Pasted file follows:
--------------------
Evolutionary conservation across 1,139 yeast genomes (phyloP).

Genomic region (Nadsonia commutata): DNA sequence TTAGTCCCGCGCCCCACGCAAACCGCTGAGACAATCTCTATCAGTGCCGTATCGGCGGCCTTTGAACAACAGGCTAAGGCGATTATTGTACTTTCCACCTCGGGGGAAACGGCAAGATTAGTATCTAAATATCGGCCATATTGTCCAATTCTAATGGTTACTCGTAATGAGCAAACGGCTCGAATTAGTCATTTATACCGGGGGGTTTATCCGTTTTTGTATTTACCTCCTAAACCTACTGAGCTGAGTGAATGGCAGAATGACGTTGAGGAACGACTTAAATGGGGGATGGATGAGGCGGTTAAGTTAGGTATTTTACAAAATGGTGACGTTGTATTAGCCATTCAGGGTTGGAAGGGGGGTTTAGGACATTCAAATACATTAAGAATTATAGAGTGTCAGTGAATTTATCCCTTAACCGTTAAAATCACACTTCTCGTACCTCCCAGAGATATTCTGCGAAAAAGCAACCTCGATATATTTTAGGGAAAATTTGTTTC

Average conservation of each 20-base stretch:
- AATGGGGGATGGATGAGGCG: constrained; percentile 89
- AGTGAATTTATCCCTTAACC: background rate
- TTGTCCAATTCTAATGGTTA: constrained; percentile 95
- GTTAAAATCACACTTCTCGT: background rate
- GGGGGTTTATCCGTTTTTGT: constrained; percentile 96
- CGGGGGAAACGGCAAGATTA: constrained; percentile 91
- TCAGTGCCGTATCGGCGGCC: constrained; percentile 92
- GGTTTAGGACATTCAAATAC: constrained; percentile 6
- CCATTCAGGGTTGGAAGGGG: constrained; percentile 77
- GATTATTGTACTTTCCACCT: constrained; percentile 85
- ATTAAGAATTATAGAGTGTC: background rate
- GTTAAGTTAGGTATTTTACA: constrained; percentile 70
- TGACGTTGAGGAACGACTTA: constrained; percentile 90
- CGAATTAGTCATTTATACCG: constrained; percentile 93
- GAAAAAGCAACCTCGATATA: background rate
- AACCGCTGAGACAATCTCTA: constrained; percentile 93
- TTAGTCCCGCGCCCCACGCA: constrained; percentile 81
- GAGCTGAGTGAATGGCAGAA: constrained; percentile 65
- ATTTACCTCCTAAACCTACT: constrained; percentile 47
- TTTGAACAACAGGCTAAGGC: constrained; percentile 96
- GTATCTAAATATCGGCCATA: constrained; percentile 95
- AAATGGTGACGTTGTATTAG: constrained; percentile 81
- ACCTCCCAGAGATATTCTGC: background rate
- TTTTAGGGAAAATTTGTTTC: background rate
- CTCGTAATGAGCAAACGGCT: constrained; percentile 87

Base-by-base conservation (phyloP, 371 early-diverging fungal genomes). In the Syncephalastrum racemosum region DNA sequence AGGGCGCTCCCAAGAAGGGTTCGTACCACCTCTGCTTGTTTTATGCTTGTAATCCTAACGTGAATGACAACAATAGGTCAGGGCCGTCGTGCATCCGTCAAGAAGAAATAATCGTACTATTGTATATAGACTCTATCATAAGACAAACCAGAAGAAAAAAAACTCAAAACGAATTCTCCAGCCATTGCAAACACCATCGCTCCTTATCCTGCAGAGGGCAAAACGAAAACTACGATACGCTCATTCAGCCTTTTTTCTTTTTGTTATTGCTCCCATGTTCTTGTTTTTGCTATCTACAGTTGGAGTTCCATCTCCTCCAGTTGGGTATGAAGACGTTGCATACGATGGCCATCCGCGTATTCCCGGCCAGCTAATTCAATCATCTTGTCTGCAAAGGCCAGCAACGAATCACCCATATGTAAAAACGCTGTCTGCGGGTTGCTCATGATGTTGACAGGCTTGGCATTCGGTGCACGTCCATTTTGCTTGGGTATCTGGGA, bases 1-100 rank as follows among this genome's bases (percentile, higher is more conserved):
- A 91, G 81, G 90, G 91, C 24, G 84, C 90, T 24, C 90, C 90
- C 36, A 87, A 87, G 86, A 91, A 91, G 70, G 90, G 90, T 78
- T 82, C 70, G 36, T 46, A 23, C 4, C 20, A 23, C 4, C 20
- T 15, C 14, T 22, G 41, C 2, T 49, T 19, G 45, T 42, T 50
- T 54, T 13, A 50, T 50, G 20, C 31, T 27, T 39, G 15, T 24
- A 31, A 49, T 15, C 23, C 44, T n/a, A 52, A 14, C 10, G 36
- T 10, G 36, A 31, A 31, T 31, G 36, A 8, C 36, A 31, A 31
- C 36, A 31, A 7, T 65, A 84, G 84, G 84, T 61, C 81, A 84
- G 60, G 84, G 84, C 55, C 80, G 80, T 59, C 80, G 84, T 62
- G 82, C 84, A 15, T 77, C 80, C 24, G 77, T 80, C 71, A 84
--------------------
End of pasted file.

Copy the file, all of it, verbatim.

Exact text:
Evolutionary conservation across 1,139 yeast genomes (phyloP).

Genomic region (Nadsonia commutata): DNA sequence TTAGTCCCGCGCCCCACGCAAACCGCTGAGACAATCTCTATCAGTGCCGTATCGGCGGCCTTTGAACAACAGGCTAAGGCGATTATTGTACTTTCCACCTCGGGGGAAACGGCAAGATTAGTATCTAAATATCGGCCATATTGTCCAATTCTAATGGTTACTCGTAATGAGCAAACGGCTCGAATTAGTCATTTATACCGGGGGGTTTATCCGTTTTTGTATTTACCTCCTAAACCTACTGAGCTGAGTGAATGGCAGAATGACGTTGAGGAACGACTTAAATGGGGGATGGATGAGGCGGTTAAGTTAGGTATTTTACAAAATGGTGACGTTGTATTAGCCATTCAGGGTTGGAAGGGGGGTTTAGGACATTCAAATACATTAAGAATTATAGAGTGTCAGTGAATTTATCCCTTAACCGTTAAAATCACACTTCTCGTACCTCCCAGAGATATTCTGCGAAAAAGCAACCTCGATATATTTTAGGGAAAATTTGTTTC

Average conservation of each 20-base stretch:
- AATGGGGGATGGATGAGGCG: constrained; percentile 89
- AGTGAATTTATCCCTTAACC: background rate
- TTGTCCAATTCTAATGGTTA: constrained; percentile 95
- GTTAAAATCACACTTCTCGT: background rate
- GGGGGTTTATCCGTTTTTGT: constrained; percentile 96
- CGGGGGAAACGGCAAGATTA: constrained; percentile 91
- TCAGTGCCGTATCGGCGGCC: constrained; percentile 92
- GGTTTAGGACATTCAAATAC: constrained; percentile 6
- CCATTCAGGGTTGGAAGGGG: constrained; percentile 77
- GATTATTGTACTTTCCACCT: constrained; percentile 85
- ATTAAGAATTATAGAGTGTC: background rate
- GTTAAGTTAGGTATTTTACA: constrained; percentile 70
- TGACGTTGAGGAACGACTTA: constrained; percentile 90
- CGAATTAGTCATTTATACCG: constrained; percentile 93
- GAAAAAGCAACCTCGATATA: background rate
- AACCGCTGAGACAATCTCTA: constrained; percentile 93
- TTAGTCCCGCGCCCCACGCA: constrained; percentile 81
- GAGCTGAGTGAATGGCAGAA: constrained; percentile 65
- ATTTACCTCCTAAACCTACT: constrained; percentile 47
- TTTGAACAACAGGCTAAGGC: constrained; percentile 96
- GTATCTAAATATCGGCCATA: constrained; percentile 95
- AAATGGTGACGTTGTATTAG: constrained; percentile 81
- ACCTCCCAGAGATATTCTGC: background rate
- TTTTAGGGAAAATTTGTTTC: background rate
- CTCGTAATGAGCAAACGGCT: constrained; percentile 87

Base-by-base conservation (phyloP, 371 early-diverging fungal genomes). In the Syncephalastrum racemosum region DNA sequence AGGGCGCTCCCAAGAAGGGTTCGTACCACCTCTGCTTGTTTTATGCTTGTAATCCTAACGTGAATGACAACAATAGGTCAGGGCCGTCGTGCATCCGTCAAGAAGAAATAATCGTACTATTGTATATAGACTCTATCATAAGACAAACCAGAAGAAAAAAAACTCAAAACGAATTCTCCAGCCATTGCAAACACCATCGCTCCTTATCCTGCAGAGGGCAAAACGAAAACTACGATACGCTCATTCAGCCTTTTTTCTTTTTGTTATTGCTCCCATGTTCTTGTTTTTGCTATCTACAGTTGGAGTTCCATCTCCTCCAGTTGGGTATGAAGACGTTGCATACGATGGCCATCCGCGTATTCCCGGCCAGCTAATTCAATCATCTTGTCTGCAAAGGCCAGCAACGAATCACCCATATGTAAAAACGCTGTCTGCGGGTTGCTCATGATGTTGACAGGCTTGGCATTCGGTGCACGTCCATTTTGCTTGGGTATCTGGGA, bases 1-100 rank as follows among this genome's bases (percentile, higher is more conserved):
- A 91, G 81, G 90, G 91, C 24, G 84, C 90, T 24, C 90, C 90
- C 36, A 87, A 87, G 86, A 91, A 91, G 70, G 90, G 90, T 78
- T 82, C 70, G 36, T 46, A 23, C 4, C 20, A 23, C 4, C 20
- T 15, C 14, T 22, G 41, C 2, T 49, T 19, G 45, T 42, T 50
- T 54, T 13, A 50, T 50, G 20, C 31, T 27, T 39, G 15, T 24
- A 31, A 49, T 15, C 23, C 44, T n/a, A 52, A 14, C 10, G 36
- T 10, G 36, A 31, A 31, T 31, G 36, A 8, C 36, A 31, A 31
- C 36, A 31, A 7, T 65, A 84, G 84, G 84, T 61, C 81, A 84
- G 60, G 84, G 84, C 55, C 80, G 80, T 59, C 80, G 84, T 62
- G 82, C 84, A 15, T 77, C 80, C 24, G 77, T 80, C 71, A 84